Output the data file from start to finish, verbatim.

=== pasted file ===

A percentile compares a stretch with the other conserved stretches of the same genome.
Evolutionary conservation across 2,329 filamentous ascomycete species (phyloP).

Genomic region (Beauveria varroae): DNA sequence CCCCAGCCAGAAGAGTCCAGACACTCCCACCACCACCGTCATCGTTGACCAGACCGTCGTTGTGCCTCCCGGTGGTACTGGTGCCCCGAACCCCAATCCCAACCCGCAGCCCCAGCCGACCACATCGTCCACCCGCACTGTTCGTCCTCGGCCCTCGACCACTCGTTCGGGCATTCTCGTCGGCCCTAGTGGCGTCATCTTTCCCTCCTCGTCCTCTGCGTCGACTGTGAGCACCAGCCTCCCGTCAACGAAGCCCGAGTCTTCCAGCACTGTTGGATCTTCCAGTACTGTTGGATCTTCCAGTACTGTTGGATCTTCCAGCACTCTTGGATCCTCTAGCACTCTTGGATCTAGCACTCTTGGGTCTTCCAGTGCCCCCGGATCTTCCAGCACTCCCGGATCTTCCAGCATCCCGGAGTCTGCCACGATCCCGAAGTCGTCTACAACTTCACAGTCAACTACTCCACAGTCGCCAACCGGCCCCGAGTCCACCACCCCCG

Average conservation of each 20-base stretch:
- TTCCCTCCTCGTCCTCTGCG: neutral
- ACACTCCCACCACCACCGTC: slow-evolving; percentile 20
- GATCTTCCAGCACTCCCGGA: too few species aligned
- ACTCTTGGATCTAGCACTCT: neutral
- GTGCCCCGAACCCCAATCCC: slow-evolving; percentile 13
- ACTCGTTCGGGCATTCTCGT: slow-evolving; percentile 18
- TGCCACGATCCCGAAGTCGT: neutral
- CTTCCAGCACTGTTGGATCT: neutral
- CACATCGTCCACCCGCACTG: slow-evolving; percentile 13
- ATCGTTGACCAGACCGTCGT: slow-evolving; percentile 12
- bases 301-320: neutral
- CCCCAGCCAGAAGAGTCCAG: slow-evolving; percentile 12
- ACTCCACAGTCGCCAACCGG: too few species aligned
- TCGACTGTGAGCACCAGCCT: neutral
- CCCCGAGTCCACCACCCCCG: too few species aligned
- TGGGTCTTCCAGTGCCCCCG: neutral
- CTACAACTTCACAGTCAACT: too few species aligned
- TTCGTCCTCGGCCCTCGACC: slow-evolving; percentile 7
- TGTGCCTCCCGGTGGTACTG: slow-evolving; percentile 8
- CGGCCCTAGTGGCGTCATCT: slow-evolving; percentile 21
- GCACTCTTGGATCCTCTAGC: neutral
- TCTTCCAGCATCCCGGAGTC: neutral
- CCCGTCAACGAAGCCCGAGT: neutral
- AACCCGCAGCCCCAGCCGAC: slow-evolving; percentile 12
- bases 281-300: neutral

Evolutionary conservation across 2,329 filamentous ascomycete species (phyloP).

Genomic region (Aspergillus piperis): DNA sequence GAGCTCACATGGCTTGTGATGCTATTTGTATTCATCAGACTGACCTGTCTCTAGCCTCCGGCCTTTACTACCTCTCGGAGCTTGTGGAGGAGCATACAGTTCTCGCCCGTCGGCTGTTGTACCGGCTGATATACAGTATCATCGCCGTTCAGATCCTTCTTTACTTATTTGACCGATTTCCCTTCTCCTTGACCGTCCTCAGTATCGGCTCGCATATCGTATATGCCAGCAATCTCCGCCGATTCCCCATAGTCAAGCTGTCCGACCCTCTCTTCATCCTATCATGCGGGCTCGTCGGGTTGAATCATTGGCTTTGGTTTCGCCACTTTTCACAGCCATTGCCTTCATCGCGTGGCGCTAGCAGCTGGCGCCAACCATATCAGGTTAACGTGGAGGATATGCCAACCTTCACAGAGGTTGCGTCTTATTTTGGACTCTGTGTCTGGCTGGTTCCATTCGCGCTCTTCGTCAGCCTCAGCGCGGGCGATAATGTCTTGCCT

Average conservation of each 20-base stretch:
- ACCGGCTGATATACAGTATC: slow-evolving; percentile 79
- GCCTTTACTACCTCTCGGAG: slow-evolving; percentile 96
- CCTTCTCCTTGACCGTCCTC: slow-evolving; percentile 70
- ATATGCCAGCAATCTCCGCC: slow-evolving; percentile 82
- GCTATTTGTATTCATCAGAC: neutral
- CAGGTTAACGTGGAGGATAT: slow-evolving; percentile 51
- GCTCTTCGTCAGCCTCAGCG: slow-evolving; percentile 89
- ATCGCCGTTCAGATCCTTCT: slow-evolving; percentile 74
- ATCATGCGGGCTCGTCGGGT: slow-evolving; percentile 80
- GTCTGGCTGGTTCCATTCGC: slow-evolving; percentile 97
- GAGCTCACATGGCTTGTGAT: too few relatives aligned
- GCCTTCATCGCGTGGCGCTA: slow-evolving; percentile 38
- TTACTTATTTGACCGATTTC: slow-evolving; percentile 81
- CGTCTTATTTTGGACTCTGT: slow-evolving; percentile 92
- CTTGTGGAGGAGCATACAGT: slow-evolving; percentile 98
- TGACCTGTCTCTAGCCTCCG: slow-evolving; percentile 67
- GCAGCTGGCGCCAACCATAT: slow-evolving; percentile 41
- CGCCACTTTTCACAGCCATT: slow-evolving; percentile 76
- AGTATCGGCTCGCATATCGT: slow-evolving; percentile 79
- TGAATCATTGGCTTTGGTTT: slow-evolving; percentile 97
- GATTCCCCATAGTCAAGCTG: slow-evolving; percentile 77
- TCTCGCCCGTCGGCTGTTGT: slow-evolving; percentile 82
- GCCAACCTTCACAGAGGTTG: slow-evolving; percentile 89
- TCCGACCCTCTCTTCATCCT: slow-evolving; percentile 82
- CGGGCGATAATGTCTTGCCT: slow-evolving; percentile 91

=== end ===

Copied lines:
A percentile compares a stretch with the other conserved stretches of the same genome.
Evolutionary conservation across 2,329 filamentous ascomycete species (phyloP).

Genomic region (Beauveria varroae): DNA sequence CCCCAGCCAGAAGAGTCCAGACACTCCCACCACCACCGTCATCGTTGACCAGACCGTCGTTGTGCCTCCCGGTGGTACTGGTGCCCCGAACCCCAATCCCAACCCGCAGCCCCAGCCGACCACATCGTCCACCCGCACTGTTCGTCCTCGGCCCTCGACCACTCGTTCGGGCATTCTCGTCGGCCCTAGTGGCGTCATCTTTCCCTCCTCGTCCTCTGCGTCGACTGTGAGCACCAGCCTCCCGTCAACGAAGCCCGAGTCTTCCAGCACTGTTGGATCTTCCAGTACTGTTGGATCTTCCAGTACTGTTGGATCTTCCAGCACTCTTGGATCCTCTAGCACTCTTGGATCTAGCACTCTTGGGTCTTCCAGTGCCCCCGGATCTTCCAGCACTCCCGGATCTTCCAGCATCCCGGAGTCTGCCACGATCCCGAAGTCGTCTACAACTTCACAGTCAACTACTCCACAGTCGCCAACCGGCCCCGAGTCCACCACCCCCG

Average conservation of each 20-base stretch:
- TTCCCTCCTCGTCCTCTGCG: neutral
- ACACTCCCACCACCACCGTC: slow-evolving; percentile 20
- GATCTTCCAGCACTCCCGGA: too few species aligned
- ACTCTTGGATCTAGCACTCT: neutral
- GTGCCCCGAACCCCAATCCC: slow-evolving; percentile 13
- ACTCGTTCGGGCATTCTCGT: slow-evolving; percentile 18
- TGCCACGATCCCGAAGTCGT: neutral
- CTTCCAGCACTGTTGGATCT: neutral
- CACATCGTCCACCCGCACTG: slow-evolving; percentile 13
- ATCGTTGACCAGACCGTCGT: slow-evolving; percentile 12
- bases 301-320: neutral
- CCCCAGCCAGAAGAGTCCAG: slow-evolving; percentile 12
- ACTCCACAGTCGCCAACCGG: too few species aligned
- TCGACTGTGAGCACCAGCCT: neutral
- CCCCGAGTCCACCACCCCCG: too few species aligned
- TGGGTCTTCCAGTGCCCCCG: neutral
- CTACAACTTCACAGTCAACT: too few species aligned
- TTCGTCCTCGGCCCTCGACC: slow-evolving; percentile 7
- TGTGCCTCCCGGTGGTACTG: slow-evolving; percentile 8
- CGGCCCTAGTGGCGTCATCT: slow-evolving; percentile 21
- GCACTCTTGGATCCTCTAGC: neutral
- TCTTCCAGCATCCCGGAGTC: neutral
- CCCGTCAACGAAGCCCGAGT: neutral
- AACCCGCAGCCCCAGCCGAC: slow-evolving; percentile 12
- bases 281-300: neutral

Evolutionary conservation across 2,329 filamentous ascomycete species (phyloP).

Genomic region (Aspergillus piperis): DNA sequence GAGCTCACATGGCTTGTGATGCTATTTGTATTCATCAGACTGACCTGTCTCTAGCCTCCGGCCTTTACTACCTCTCGGAGCTTGTGGAGGAGCATACAGTTCTCGCCCGTCGGCTGTTGTACCGGCTGATATACAGTATCATCGCCGTTCAGATCCTTCTTTACTTATTTGACCGATTTCCCTTCTCCTTGACCGTCCTCAGTATCGGCTCGCATATCGTATATGCCAGCAATCTCCGCCGATTCCCCATAGTCAAGCTGTCCGACCCTCTCTTCATCCTATCATGCGGGCTCGTCGGGTTGAATCATTGGCTTTGGTTTCGCCACTTTTCACAGCCATTGCCTTCATCGCGTGGCGCTAGCAGCTGGCGCCAACCATATCAGGTTAACGTGGAGGATATGCCAACCTTCACAGAGGTTGCGTCTTATTTTGGACTCTGTGTCTGGCTGGTTCCATTCGCGCTCTTCGTCAGCCTCAGCGCGGGCGATAATGTCTTGCCT

Average conservation of each 20-base stretch:
- ACCGGCTGATATACAGTATC: slow-evolving; percentile 79
- GCCTTTACTACCTCTCGGAG: slow-evolving; percentile 96
- CCTTCTCCTTGACCGTCCTC: slow-evolving; percentile 70
- ATATGCCAGCAATCTCCGCC: slow-evolving; percentile 82
- GCTATTTGTATTCATCAGAC: neutral
- CAGGTTAACGTGGAGGATAT: slow-evolving; percentile 51
- GCTCTTCGTCAGCCTCAGCG: slow-evolving; percentile 89
- ATCGCCGTTCAGATCCTTCT: slow-evolving; percentile 74
- ATCATGCGGGCTCGTCGGGT: slow-evolving; percentile 80
- GTCTGGCTGGTTCCATTCGC: slow-evolving; percentile 97
- GAGCTCACATGGCTTGTGAT: too few relatives aligned
- GCCTTCATCGCGTGGCGCTA: slow-evolving; percentile 38
- TTACTTATTTGACCGATTTC: slow-evolving; percentile 81
- CGTCTTATTTTGGACTCTGT: slow-evolving; percentile 92
- CTTGTGGAGGAGCATACAGT: slow-evolving; percentile 98
- TGACCTGTCTCTAGCCTCCG: slow-evolving; percentile 67
- GCAGCTGGCGCCAACCATAT: slow-evolving; percentile 41
- CGCCACTTTTCACAGCCATT: slow-evolving; percentile 76
- AGTATCGGCTCGCATATCGT: slow-evolving; percentile 79
- TGAATCATTGGCTTTGGTTT: slow-evolving; percentile 97
- GATTCCCCATAGTCAAGCTG: slow-evolving; percentile 77
- TCTCGCCCGTCGGCTGTTGT: slow-evolving; percentile 82
- GCCAACCTTCACAGAGGTTG: slow-evolving; percentile 89
- TCCGACCCTCTCTTCATCCT: slow-evolving; percentile 82
- CGGGCGATAATGTCTTGCCT: slow-evolving; percentile 91